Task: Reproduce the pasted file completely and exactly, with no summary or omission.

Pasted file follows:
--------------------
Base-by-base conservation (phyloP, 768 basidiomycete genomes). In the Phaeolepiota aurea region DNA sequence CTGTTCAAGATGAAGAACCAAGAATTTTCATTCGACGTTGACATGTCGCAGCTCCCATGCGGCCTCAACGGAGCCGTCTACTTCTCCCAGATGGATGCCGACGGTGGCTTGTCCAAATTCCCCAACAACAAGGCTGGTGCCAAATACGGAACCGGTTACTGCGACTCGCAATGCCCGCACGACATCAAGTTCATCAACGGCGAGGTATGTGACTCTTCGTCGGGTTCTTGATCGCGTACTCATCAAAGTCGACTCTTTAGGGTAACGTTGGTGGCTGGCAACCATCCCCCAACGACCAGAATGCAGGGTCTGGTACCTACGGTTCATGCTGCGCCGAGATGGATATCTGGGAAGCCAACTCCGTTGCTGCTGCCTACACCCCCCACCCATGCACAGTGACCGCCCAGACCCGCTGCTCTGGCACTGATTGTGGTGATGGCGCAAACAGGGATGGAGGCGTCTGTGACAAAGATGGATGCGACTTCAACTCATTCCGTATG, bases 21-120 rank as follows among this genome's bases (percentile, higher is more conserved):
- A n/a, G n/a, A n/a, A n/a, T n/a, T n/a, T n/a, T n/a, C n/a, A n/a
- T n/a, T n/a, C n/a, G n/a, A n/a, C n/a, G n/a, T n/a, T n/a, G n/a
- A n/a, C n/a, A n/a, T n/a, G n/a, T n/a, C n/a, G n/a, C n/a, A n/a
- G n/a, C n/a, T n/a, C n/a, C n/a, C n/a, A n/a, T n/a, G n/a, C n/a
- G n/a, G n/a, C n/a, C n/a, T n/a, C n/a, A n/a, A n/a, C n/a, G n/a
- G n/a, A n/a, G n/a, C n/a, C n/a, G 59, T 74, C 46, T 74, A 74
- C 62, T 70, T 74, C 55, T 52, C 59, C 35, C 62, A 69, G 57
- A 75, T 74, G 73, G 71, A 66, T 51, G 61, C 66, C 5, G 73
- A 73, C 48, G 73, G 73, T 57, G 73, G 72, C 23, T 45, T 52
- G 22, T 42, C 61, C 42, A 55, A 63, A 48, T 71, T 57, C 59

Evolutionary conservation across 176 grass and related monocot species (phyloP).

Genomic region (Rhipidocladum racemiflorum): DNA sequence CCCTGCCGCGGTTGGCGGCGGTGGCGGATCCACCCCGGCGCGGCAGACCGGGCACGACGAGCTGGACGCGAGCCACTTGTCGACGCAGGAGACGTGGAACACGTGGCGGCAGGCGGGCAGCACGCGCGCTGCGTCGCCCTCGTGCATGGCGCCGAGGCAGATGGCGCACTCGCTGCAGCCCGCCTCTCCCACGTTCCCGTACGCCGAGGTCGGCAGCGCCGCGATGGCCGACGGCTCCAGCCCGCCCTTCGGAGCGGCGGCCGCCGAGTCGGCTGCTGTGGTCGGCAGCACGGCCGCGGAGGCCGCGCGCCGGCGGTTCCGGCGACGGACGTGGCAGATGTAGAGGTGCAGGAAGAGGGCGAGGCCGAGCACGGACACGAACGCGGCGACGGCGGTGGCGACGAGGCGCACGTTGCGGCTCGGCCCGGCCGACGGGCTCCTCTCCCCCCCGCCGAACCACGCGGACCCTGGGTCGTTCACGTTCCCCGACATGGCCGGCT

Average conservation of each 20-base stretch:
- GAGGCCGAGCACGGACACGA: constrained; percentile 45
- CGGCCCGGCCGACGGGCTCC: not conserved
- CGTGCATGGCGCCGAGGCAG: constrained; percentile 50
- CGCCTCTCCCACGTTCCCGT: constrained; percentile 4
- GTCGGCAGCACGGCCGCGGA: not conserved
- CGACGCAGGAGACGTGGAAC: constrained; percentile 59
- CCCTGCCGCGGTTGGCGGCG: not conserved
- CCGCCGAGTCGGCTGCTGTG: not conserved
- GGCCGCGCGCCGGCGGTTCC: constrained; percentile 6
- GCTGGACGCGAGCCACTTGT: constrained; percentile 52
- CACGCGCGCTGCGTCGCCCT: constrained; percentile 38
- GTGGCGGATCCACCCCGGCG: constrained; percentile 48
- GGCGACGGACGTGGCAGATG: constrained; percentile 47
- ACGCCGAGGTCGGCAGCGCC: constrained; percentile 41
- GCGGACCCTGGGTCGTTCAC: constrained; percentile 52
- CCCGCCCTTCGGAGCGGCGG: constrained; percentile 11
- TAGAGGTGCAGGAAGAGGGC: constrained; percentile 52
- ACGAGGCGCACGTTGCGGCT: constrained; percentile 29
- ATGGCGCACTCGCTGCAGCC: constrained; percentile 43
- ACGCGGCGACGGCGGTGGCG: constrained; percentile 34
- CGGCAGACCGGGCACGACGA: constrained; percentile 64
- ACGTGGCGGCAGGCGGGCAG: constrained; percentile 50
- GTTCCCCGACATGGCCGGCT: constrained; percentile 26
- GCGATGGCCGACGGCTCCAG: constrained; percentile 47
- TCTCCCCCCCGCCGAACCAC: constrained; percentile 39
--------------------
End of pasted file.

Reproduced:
Base-by-base conservation (phyloP, 768 basidiomycete genomes). In the Phaeolepiota aurea region DNA sequence CTGTTCAAGATGAAGAACCAAGAATTTTCATTCGACGTTGACATGTCGCAGCTCCCATGCGGCCTCAACGGAGCCGTCTACTTCTCCCAGATGGATGCCGACGGTGGCTTGTCCAAATTCCCCAACAACAAGGCTGGTGCCAAATACGGAACCGGTTACTGCGACTCGCAATGCCCGCACGACATCAAGTTCATCAACGGCGAGGTATGTGACTCTTCGTCGGGTTCTTGATCGCGTACTCATCAAAGTCGACTCTTTAGGGTAACGTTGGTGGCTGGCAACCATCCCCCAACGACCAGAATGCAGGGTCTGGTACCTACGGTTCATGCTGCGCCGAGATGGATATCTGGGAAGCCAACTCCGTTGCTGCTGCCTACACCCCCCACCCATGCACAGTGACCGCCCAGACCCGCTGCTCTGGCACTGATTGTGGTGATGGCGCAAACAGGGATGGAGGCGTCTGTGACAAAGATGGATGCGACTTCAACTCATTCCGTATG, bases 21-120 rank as follows among this genome's bases (percentile, higher is more conserved):
- A n/a, G n/a, A n/a, A n/a, T n/a, T n/a, T n/a, T n/a, C n/a, A n/a
- T n/a, T n/a, C n/a, G n/a, A n/a, C n/a, G n/a, T n/a, T n/a, G n/a
- A n/a, C n/a, A n/a, T n/a, G n/a, T n/a, C n/a, G n/a, C n/a, A n/a
- G n/a, C n/a, T n/a, C n/a, C n/a, C n/a, A n/a, T n/a, G n/a, C n/a
- G n/a, G n/a, C n/a, C n/a, T n/a, C n/a, A n/a, A n/a, C n/a, G n/a
- G n/a, A n/a, G n/a, C n/a, C n/a, G 59, T 74, C 46, T 74, A 74
- C 62, T 70, T 74, C 55, T 52, C 59, C 35, C 62, A 69, G 57
- A 75, T 74, G 73, G 71, A 66, T 51, G 61, C 66, C 5, G 73
- A 73, C 48, G 73, G 73, T 57, G 73, G 72, C 23, T 45, T 52
- G 22, T 42, C 61, C 42, A 55, A 63, A 48, T 71, T 57, C 59

Evolutionary conservation across 176 grass and related monocot species (phyloP).

Genomic region (Rhipidocladum racemiflorum): DNA sequence CCCTGCCGCGGTTGGCGGCGGTGGCGGATCCACCCCGGCGCGGCAGACCGGGCACGACGAGCTGGACGCGAGCCACTTGTCGACGCAGGAGACGTGGAACACGTGGCGGCAGGCGGGCAGCACGCGCGCTGCGTCGCCCTCGTGCATGGCGCCGAGGCAGATGGCGCACTCGCTGCAGCCCGCCTCTCCCACGTTCCCGTACGCCGAGGTCGGCAGCGCCGCGATGGCCGACGGCTCCAGCCCGCCCTTCGGAGCGGCGGCCGCCGAGTCGGCTGCTGTGGTCGGCAGCACGGCCGCGGAGGCCGCGCGCCGGCGGTTCCGGCGACGGACGTGGCAGATGTAGAGGTGCAGGAAGAGGGCGAGGCCGAGCACGGACACGAACGCGGCGACGGCGGTGGCGACGAGGCGCACGTTGCGGCTCGGCCCGGCCGACGGGCTCCTCTCCCCCCCGCCGAACCACGCGGACCCTGGGTCGTTCACGTTCCCCGACATGGCCGGCT

Average conservation of each 20-base stretch:
- GAGGCCGAGCACGGACACGA: constrained; percentile 45
- CGGCCCGGCCGACGGGCTCC: not conserved
- CGTGCATGGCGCCGAGGCAG: constrained; percentile 50
- CGCCTCTCCCACGTTCCCGT: constrained; percentile 4
- GTCGGCAGCACGGCCGCGGA: not conserved
- CGACGCAGGAGACGTGGAAC: constrained; percentile 59
- CCCTGCCGCGGTTGGCGGCG: not conserved
- CCGCCGAGTCGGCTGCTGTG: not conserved
- GGCCGCGCGCCGGCGGTTCC: constrained; percentile 6
- GCTGGACGCGAGCCACTTGT: constrained; percentile 52
- CACGCGCGCTGCGTCGCCCT: constrained; percentile 38
- GTGGCGGATCCACCCCGGCG: constrained; percentile 48
- GGCGACGGACGTGGCAGATG: constrained; percentile 47
- ACGCCGAGGTCGGCAGCGCC: constrained; percentile 41
- GCGGACCCTGGGTCGTTCAC: constrained; percentile 52
- CCCGCCCTTCGGAGCGGCGG: constrained; percentile 11
- TAGAGGTGCAGGAAGAGGGC: constrained; percentile 52
- ACGAGGCGCACGTTGCGGCT: constrained; percentile 29
- ATGGCGCACTCGCTGCAGCC: constrained; percentile 43
- ACGCGGCGACGGCGGTGGCG: constrained; percentile 34
- CGGCAGACCGGGCACGACGA: constrained; percentile 64
- ACGTGGCGGCAGGCGGGCAG: constrained; percentile 50
- GTTCCCCGACATGGCCGGCT: constrained; percentile 26
- GCGATGGCCGACGGCTCCAG: constrained; percentile 47
- TCTCCCCCCCGCCGAACCAC: constrained; percentile 39